A few years ago, a girl came to speak with me. She wanted to tell me about herself, about a few problematic affective decisions, and about whether her life was still “compatible” with the Church. She didn’t want to give up the lifestyle she was living, nor did she want to give up her faith
It was not an easy conversation. I told her what I thought, trying to be delicate but clear. I told her how Christ loves people and how the Church has learned from him how to love. I asked her what kind of love she was searching for, and what kind of love she had encountered. She left our discussion upset, and definitely not convinced. I was left with a certain sadness, for not being able to find the right words, but also with an underlying peace, because I hadn’t lied, I had been true and honest with her. I knew I had sought the truth, not an easy escape or mere words that would please her.
This same search for the truth is what defines the way that many of my friends treat me. They are persons who know how to sustain and valorize, but also how to correct. This is friendship. Fr. Giussani described friendship as “the meeting of two people who desire the destiny of the other more than their own life.” To desire another’s destiny means to desire his happiness, fulfillment, and truth. For this reason, correction is an expression of love, of charity. Correction amounts to saying: “I desire your good, my friend, and so the truth (which is the answer to the question about what one’s good is), and I desire it more than my own personal gain.”
Our present culture, though, is marked by many objections to true friendship. Think about the rhetoric used to speak about individual rights, which affirms thoughts and wants affirms as absolute and unarguable, not because they are true, but simply because they are yours. What is yours is untouchable. Or think about how we have interiorized a politically correct way of relating with others, which considers my actions or words right because they are said or done in a certain way, but not because they are true. Think about relativism, which is so rooted in us that we feel guilty when we discover that we are sincerely convinced about something. Language itself has become so malleable and ideological that objective communication has become difficult; it is not easy to share with others, or even to be honest.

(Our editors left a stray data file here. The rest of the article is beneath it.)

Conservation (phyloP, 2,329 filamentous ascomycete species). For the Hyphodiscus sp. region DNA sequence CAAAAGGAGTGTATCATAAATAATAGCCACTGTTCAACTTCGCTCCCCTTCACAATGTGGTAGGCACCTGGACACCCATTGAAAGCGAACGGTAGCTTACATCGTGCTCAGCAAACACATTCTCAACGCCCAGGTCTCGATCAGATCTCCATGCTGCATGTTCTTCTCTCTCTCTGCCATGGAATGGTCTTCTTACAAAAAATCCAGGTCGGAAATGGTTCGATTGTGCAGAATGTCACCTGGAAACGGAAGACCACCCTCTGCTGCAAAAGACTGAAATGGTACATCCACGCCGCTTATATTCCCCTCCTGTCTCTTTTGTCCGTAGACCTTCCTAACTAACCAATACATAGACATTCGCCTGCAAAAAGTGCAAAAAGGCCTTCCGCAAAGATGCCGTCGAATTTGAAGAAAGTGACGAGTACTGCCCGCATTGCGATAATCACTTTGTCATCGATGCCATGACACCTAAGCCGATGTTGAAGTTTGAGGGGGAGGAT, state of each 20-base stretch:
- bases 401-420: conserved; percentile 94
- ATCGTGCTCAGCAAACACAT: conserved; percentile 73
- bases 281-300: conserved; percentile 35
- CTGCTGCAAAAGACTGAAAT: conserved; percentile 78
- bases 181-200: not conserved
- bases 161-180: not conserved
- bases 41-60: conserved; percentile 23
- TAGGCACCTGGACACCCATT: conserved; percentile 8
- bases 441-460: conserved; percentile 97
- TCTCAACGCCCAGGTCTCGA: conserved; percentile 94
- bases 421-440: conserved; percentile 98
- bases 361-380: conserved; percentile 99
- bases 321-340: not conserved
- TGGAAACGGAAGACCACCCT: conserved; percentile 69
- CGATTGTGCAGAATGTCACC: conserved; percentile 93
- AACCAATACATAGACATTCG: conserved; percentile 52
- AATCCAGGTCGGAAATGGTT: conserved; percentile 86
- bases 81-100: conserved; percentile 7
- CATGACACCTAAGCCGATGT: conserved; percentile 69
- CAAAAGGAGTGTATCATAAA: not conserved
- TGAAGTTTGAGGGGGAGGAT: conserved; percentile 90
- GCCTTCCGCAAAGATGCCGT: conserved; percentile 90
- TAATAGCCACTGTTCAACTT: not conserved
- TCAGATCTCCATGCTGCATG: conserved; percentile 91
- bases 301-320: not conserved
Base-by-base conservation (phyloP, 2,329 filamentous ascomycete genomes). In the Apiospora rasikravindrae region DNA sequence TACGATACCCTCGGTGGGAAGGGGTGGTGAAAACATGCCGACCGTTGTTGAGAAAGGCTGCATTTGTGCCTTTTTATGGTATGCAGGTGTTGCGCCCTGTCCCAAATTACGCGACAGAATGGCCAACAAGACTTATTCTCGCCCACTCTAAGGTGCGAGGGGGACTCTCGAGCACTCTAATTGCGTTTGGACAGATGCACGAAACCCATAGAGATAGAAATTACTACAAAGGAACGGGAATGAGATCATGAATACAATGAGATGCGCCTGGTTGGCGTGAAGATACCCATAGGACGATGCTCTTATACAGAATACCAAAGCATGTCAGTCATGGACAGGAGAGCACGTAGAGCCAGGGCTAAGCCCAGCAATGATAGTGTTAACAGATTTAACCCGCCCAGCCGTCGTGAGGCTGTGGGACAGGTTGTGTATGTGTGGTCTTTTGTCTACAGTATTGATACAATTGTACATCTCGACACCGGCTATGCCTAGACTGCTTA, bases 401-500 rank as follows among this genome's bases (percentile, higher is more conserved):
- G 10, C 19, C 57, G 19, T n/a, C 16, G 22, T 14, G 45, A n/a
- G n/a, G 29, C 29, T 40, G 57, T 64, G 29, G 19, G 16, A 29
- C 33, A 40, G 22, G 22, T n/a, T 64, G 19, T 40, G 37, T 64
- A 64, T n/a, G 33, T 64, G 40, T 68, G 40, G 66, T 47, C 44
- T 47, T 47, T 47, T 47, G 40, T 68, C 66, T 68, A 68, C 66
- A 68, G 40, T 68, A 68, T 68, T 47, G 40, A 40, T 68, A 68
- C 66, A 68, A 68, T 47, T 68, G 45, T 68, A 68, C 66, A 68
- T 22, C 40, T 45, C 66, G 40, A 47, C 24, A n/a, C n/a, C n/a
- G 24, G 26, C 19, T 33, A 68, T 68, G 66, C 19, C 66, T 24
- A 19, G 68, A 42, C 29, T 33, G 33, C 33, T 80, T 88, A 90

We are immersed in a culture that has in many respects excluded the truth from existence, thus making real friendship rare. So much loneliness, in us and around us, is born from this distance many live from the truth. It is difficult to want someone’s good when you can’t believe in a good. It is hard to be friends when you can’t say what you believe.
The truth, however, is indestructible and fascinating. It doesn’t leave the scene so easily. And the desire for friendship is so profoundly rooted in us that it makes us search tirelessly for it.
Recently, I met the same girl, the same friend. She told me that our previous dialogue had been important to her, not because she had understood what I had said to her in the moment. She would understand in time (and she didn’t hide the fact that my way of speaking had hurt her!). However, from the very beginning, she knew that I wanted her good, because I was telling her the truth. Precisely because friendship seeks the truth for another, it is intrusive and uncomfortable. Without it, we are definitely more comfortable, but also more alone. Christ Himself, whose sense of friendship was so high that it merited even the gift of His own life, called his disciples to correction, and to a tireless correction. The friend who was in error was to be corrected first face to face, then, if that wasn’t enough, in front of some friends, and if that wasn’t enough, in front of the whole community.
When my brothers in the house correct me, which is not a rare occurrence, I always feel a certain difficulty, but I also feel great joy. I am with friends who love my life and who do not let me stay in error in the name of a false peace. I thank God every day for this immense gift. Today, more than ever, there is a need for places of true friendship, places where the truth is sought after and affirmed as an expression of love. Places like this become home, where we rediscover ourselves, our face and our value, where we rediscover that we are loved. As Joseph Roth said, “Friendship is the true homeland”.
(In the photo, a moment during the summer vacation of the Fraternity of St. Charles, August 2019).